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NFL, DirecTV $12 Billion Deal Target of Antitrust Lawsuit

Group of bar and restaurant owners file suit Monday, saying arrangement violates Sherman Antitrust Act

The NFL and DirecTV are facing a new antitrust lawsuit related to their $12 billion deal around their Sunday Ticket package.

“This exclusive deal allows DirecTV to charge supracompetitive prices for NFL Sunday Ticket,” the lawsuit states. “DirecTV’s arrangement with the NFL allows the Defendants to restrict the output of, and raise the prices for, the live broadcast of NFL Sunday afternoon out of market games.”

Antitrust lawyer Michael Hausfeld filed the suit on behalf of a group of bar and restaurant owners who claim the TV package, which covers all out-of-market football games, is unfairly priced, in violation of sections one and two of the Sherman Antitrust Act. According to the lawsuit, a bar with a 100 person occupancy will pay $2,314 for Sunday Ticket in 2015. Bigger establishments, like hotels, can be charged more than $120,000 per year.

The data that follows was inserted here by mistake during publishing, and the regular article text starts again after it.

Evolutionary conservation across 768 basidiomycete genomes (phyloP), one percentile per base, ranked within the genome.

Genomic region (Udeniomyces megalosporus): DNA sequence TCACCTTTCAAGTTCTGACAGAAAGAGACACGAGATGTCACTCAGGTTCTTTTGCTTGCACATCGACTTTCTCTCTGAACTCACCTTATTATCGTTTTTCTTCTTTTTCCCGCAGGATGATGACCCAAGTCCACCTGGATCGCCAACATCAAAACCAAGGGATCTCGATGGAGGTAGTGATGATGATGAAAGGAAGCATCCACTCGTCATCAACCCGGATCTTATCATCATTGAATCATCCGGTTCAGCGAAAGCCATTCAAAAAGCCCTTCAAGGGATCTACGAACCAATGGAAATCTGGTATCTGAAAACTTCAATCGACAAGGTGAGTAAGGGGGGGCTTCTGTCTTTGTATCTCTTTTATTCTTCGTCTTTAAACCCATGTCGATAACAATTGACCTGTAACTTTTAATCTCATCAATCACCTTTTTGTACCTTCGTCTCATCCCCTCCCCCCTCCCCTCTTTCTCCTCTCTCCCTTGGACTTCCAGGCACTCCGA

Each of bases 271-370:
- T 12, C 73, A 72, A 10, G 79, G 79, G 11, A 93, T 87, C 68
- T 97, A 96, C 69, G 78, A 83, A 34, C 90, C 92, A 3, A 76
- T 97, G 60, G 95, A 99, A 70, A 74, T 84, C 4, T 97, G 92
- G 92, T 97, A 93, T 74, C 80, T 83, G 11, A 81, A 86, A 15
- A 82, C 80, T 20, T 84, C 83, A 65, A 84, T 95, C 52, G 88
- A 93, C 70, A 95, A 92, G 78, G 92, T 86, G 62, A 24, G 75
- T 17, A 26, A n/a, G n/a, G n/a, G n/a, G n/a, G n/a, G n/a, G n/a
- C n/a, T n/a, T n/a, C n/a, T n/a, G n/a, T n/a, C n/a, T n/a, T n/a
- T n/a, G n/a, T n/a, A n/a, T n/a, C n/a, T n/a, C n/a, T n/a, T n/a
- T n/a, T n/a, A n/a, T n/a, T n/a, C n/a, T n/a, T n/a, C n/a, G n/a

The suit states that the NFL/DirecTV deal is the only one in which a major sport has an exclusive out of market broadcasting arrangement. “As a result, DirecTV does not charge nearly as much for access to MLB Extra Innings, NBA League Pass, and NHL Center Ice, which provide more games per week over a longer season than the NFL,” the suit reads.

It then breaks down the pricing for different size establishments for Sunday Ticket and Extra Innings. The NFL package costs nearly three times as much.

The suit goes on to claim that the current NFL/DirecTV deal prevents other multichannel video programming distributors (MVPDs) like Comcast and Time-Warner Cable from broadcasting out of market games, thus allowing the league and DirecTV to set unreasonable prices.

Pamela Chelin contributed to this report.